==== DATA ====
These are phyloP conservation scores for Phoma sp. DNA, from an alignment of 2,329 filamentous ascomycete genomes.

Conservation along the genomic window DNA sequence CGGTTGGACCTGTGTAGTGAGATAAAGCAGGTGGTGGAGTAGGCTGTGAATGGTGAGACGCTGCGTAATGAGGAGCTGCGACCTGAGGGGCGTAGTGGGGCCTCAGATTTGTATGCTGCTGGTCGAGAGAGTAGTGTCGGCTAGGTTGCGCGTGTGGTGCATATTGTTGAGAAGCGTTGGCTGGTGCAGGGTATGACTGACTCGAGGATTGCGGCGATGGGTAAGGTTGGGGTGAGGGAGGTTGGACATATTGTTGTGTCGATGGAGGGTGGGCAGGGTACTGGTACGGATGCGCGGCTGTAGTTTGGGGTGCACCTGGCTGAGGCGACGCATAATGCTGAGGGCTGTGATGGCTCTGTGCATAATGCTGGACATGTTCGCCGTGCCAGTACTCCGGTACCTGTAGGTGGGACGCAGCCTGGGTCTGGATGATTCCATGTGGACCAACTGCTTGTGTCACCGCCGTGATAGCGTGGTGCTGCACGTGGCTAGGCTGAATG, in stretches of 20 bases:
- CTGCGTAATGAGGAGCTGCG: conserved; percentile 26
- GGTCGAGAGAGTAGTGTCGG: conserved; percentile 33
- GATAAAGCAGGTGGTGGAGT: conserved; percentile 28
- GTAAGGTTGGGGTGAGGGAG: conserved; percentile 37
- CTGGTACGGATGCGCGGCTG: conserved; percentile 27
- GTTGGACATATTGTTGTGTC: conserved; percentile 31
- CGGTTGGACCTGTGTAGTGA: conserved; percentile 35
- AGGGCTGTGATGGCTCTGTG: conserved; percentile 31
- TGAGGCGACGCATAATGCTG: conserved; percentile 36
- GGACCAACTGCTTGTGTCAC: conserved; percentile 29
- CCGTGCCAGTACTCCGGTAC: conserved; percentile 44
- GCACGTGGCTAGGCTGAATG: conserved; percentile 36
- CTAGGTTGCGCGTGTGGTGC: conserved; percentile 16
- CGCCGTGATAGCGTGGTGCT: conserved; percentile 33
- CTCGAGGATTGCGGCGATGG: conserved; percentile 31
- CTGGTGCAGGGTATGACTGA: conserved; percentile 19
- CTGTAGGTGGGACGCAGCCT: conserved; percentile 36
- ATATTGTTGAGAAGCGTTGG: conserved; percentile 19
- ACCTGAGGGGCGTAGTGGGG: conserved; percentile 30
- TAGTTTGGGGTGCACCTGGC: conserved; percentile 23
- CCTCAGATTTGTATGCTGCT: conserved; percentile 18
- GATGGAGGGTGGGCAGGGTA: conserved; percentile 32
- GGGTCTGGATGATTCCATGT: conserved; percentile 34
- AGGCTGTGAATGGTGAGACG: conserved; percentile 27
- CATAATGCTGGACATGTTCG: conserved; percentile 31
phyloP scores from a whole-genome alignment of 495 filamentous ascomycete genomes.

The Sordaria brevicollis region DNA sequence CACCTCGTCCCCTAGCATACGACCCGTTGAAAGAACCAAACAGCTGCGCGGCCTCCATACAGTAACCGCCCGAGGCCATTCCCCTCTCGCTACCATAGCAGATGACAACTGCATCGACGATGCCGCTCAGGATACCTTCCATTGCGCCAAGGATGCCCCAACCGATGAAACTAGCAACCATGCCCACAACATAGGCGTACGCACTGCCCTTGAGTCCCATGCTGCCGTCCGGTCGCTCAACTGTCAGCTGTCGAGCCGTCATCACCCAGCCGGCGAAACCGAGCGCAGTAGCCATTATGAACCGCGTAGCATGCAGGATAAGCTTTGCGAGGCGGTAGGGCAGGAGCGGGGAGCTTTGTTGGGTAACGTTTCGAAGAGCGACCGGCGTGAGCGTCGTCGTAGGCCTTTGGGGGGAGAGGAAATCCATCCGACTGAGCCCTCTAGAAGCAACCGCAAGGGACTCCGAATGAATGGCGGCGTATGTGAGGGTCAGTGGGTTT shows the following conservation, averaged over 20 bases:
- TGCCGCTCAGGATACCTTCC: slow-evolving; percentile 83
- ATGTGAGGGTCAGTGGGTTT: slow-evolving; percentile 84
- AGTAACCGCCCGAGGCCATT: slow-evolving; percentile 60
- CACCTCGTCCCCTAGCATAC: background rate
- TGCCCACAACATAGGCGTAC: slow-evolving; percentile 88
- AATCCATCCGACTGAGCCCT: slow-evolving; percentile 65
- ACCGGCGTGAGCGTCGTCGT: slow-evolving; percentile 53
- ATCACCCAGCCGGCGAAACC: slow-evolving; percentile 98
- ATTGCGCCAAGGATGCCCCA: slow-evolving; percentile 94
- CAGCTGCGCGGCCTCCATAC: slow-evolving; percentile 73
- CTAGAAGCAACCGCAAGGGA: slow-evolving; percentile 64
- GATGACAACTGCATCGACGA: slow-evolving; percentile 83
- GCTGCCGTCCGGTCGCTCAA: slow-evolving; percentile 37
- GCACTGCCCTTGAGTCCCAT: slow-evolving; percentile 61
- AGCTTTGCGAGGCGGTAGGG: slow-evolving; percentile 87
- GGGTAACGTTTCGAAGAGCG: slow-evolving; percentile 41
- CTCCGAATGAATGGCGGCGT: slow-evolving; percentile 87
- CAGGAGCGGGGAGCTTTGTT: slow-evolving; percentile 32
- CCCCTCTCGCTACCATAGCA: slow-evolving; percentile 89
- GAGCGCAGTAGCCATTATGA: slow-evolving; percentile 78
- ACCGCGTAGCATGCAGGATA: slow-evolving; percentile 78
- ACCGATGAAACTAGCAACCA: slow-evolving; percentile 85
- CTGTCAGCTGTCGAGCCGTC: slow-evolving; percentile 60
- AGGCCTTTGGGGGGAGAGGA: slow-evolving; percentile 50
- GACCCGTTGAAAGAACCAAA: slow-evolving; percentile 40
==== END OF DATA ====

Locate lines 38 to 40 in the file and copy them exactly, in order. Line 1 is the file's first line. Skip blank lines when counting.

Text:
- ATTGCGCCAAGGATGCCCCA: slow-evolving; percentile 94
- CAGCTGCGCGGCCTCCATAC: slow-evolving; percentile 73
- CTAGAAGCAACCGCAAGGGA: slow-evolving; percentile 64